- advising the mourner to travel to the venue via the safest route possible, preferably in a car by themselves, or with someone from their household or support bubble
- considering the additional risk involved if attending the funeral requires travelling by public transport
Mourners who are clinically vulnerable or clinically extremely vulnerable should adhere to rigorous hand and respiratory hygiene measures at all times, but particularly while out of the home environment. Hand sanitiser or sanitising wipes should be used regularly while outside of the home. A face covering must be worn by law when in indoor places of worship, crematoria and burial ground chapels unless exempt for health, disability or other reasons.
Further information is available in the guidance on shielding and protecting people who are clinically extremely vulnerable from COVID-19.
Travelling to and from the funeral
Mourners should also follow the advice on social distancing when travelling to and from the funeral. Wherever possible, mourners should travel to the venue in a car by themselves or with people from their household or support bubble (if applicable). If this is not possible and funeral transport is required:
- the number of people in each car should be kept as low as possible
- there should be good ventilation (keep the windows open)
- if possible, maintain social distance between passengers, maximising the distance through appropriate seating positions
- mourners who are not from the same household or support bubble should face away from each other
- vehicles should be cleaned regularly using gloves and standard cleaning products with particular emphasis on handles and other surfaces that passengers may touch
- the driver and passengers should wash their hands with soap and water for at least 20 seconds before and after the journey or use hand sanitiser. They should cover their mouth and nose with disposable tissues when coughing or sneezing or with the crook of their elbow if no tissues are available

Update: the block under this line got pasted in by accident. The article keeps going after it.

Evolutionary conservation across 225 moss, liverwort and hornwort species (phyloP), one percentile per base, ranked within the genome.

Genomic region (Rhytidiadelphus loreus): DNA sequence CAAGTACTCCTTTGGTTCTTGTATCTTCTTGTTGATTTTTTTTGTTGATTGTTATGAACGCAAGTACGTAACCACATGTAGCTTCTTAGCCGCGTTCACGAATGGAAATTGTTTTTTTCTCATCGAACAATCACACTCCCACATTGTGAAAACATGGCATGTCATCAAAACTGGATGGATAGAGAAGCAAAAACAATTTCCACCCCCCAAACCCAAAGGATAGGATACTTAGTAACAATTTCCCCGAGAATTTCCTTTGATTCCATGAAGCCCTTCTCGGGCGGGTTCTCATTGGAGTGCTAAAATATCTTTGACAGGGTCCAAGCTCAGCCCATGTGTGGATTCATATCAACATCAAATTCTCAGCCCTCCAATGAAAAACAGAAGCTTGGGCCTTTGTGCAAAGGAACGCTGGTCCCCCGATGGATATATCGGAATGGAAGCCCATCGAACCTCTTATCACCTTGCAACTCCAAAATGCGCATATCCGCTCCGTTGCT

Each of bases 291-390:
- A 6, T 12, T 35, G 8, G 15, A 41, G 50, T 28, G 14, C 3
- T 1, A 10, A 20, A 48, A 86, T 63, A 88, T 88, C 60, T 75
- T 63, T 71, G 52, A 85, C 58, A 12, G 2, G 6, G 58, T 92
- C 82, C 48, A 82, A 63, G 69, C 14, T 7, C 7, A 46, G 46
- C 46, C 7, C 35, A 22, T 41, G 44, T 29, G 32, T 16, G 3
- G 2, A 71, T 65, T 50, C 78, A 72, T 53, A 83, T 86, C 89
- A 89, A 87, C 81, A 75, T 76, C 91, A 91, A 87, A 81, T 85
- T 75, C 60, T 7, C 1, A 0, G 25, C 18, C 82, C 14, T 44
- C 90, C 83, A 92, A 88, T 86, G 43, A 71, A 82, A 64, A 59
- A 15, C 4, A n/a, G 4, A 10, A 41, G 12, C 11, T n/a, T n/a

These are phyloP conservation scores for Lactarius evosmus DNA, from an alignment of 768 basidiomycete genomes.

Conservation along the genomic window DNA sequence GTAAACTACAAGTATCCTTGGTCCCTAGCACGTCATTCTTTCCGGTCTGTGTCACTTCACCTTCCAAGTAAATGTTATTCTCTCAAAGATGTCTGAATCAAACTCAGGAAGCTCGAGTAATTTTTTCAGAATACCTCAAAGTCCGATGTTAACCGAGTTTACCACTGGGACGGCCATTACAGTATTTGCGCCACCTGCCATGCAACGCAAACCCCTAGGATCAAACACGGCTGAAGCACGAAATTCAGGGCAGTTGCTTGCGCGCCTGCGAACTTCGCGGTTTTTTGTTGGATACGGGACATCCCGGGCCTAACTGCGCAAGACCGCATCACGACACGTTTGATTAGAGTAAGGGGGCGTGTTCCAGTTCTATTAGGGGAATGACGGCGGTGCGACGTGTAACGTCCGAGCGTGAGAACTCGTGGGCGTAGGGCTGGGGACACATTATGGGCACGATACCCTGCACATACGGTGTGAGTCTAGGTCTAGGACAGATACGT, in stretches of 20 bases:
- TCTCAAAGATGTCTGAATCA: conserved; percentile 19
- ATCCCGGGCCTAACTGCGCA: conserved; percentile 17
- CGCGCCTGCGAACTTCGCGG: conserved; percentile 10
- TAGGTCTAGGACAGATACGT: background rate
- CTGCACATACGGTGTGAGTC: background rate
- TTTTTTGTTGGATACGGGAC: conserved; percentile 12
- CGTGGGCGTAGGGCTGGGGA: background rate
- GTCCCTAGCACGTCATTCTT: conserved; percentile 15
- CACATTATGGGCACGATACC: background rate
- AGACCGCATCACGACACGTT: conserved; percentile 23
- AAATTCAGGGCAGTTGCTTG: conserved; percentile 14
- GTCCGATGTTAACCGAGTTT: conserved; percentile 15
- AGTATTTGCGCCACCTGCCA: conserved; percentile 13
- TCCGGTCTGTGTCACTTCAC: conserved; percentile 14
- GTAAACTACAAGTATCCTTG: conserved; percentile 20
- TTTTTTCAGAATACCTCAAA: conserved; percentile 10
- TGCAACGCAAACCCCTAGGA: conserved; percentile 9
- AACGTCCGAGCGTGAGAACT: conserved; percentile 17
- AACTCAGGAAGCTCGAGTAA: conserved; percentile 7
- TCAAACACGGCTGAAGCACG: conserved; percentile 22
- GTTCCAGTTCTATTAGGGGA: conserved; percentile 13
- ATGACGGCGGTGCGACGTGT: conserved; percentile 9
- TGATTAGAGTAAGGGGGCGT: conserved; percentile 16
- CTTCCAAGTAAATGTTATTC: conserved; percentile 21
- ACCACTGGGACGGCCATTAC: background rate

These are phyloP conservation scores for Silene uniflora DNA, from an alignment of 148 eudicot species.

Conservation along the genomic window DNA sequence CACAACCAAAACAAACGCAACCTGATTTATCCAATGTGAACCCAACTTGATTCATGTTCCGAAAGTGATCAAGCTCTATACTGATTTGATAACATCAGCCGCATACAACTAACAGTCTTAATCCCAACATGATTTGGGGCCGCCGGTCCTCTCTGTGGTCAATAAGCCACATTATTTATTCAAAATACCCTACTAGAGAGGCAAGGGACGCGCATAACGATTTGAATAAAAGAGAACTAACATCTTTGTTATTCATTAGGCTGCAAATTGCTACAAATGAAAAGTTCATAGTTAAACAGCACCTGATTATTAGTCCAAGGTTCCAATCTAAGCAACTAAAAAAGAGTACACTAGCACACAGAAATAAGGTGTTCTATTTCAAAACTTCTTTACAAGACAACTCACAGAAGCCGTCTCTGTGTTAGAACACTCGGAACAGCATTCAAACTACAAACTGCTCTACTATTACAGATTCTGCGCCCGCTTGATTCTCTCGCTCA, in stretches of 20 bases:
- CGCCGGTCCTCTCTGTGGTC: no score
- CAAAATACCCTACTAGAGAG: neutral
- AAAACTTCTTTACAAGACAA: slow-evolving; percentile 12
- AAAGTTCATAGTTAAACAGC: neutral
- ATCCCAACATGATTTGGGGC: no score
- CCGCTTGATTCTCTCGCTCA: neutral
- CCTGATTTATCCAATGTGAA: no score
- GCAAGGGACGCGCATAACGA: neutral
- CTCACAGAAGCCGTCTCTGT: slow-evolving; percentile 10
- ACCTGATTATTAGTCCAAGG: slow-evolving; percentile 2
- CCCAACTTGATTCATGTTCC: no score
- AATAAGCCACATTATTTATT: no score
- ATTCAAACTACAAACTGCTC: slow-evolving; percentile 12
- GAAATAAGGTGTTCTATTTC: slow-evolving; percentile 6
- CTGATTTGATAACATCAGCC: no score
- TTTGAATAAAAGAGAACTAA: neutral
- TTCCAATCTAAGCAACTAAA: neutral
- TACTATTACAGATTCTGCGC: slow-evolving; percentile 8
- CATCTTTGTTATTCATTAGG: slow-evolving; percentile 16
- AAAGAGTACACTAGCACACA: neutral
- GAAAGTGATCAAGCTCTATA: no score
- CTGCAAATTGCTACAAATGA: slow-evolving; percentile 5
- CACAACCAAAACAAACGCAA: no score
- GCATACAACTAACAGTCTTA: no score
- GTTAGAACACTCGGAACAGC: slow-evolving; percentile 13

- they should avoid touching their faces and dispose of used tissues in a bin immediately
If mourners are using shared transport with others that they do not normally meet and where social distancing is not possible, they should consider wearing a face covering. If public transport is necessary, mourners are advised that wearing a face covering is mandatory on public transport in England, unless you are exempt for health, disability or other reasons.
There is additional guidance on the use of face coverings.
Experiencing grief or bereavement
Whenever the loss of a friend or loved one happens, it can be an extremely difficult and challenging time. This may be even more difficult for those experiencing bereavement and grief during the COVID-19 pandemic.
Bereaved people may struggle not just with the bereavement, but with the impact of social distancing measures and the fact that they may not be able to say goodbye in the way that they would have wanted. This may be particularly hard for those living alone, and it may be harder to connect with usual support networks.
Those who are bereaved are likely to feel waves of intense emotions as they come to terms with loss. These can include sadness, guilt, shock and anger. All are common and there is no right or wrong way to feel. Grief affects everyone in different ways, but the important thing is to grieve and to have the right support to do this.
Learn more about grief and support available through the NHS, Cruse Bereavement Care which offers advice and support on dealing with bereavement and grief during the COVID-19 pandemic and ataloss.org which provides signposting and services across the UK. If you are supporting a bereaved child or young person the Childhood Bereavement Network has information and links to national and local organisations.